David Grossman for Popular Mechanics: To build a photovoltaic highway, Chinese engineers are using three layers. The uppermost of these is transparent concrete with a feel similar to asphalt. Then come the solar panels, absorbing the sun's rays while protected from nature.
Lacy Cooke for Inhabitat: The first Wattway solar road pilot in America has popped up in rural west Georgia. The Ray C. Anderson Foundation, named for sustainable manufacturing pioneer Ray Anderson, is testing renewable technologies along an 18-mile stretch of road, and recently installed 538 square feet of Colas‘ Wattway solar road system near the border between Georgia and Alabama.
Part of Georgia’s Interstate 85 was named for Anderson, but as over five million tons of carbon dioxideare emitted yearly on that road portion alone, Anderson’s family felt placing his name there didn’t honor his legacy, and began to look into renewable technologies to clear the air – so to speak. Thus began The Ray, an 18-mile living laboratory for clean technologies, including not only the solar roads, but also a solar-powered electric vehicle charging station, and WheelRight, a system people can drive over to test their tire pressure, which could lead to improved fuel inefficiency. Cont'd...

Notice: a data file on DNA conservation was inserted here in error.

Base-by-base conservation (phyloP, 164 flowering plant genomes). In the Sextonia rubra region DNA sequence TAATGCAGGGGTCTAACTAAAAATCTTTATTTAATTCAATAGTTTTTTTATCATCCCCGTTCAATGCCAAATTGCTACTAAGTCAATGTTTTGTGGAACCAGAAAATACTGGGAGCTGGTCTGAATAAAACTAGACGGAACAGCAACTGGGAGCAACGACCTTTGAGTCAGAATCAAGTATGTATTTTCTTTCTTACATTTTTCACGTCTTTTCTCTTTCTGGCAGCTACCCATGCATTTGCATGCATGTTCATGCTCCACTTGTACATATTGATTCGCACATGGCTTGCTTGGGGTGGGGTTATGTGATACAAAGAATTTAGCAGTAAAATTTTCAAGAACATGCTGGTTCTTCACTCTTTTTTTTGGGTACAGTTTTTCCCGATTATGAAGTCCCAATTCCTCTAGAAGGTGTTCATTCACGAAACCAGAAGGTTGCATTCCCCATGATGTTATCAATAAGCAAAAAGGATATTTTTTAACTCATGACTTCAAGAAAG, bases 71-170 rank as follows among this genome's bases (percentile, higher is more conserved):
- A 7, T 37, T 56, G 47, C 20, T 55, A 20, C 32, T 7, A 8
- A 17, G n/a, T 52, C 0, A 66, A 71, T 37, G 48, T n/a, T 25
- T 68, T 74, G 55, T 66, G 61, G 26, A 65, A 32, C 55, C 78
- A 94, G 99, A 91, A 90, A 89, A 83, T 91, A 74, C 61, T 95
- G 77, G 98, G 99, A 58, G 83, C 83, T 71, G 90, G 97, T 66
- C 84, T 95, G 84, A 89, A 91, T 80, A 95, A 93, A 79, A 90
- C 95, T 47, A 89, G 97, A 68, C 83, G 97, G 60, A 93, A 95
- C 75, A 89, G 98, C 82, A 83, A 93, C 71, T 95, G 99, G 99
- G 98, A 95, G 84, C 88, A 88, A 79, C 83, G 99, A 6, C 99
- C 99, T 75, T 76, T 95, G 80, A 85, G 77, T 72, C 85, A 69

Heterojunction technology minimizes electron loss - Thin amorphous silicon layers reduce electron carrier loss to minimal levels. The result is a remarkably high-efficiency solar cell that produces
Greater long-term energy output. Innovative pyramid structure absorbs more sunlight -
A uniquely effective pyramid structure optimizes sunlight capture. By reducing outward reflection and directing sun rays inward to the cell, HIT absorbs more sunlight and generates more electricity for your home. Dual-sided cells multiply energy output - Advanced bifacial cells work in concert with the pyramid structure to multiply solar power output exponentially. Available sunlight is captured from both sides of the panel, converting more sunlight into electricity.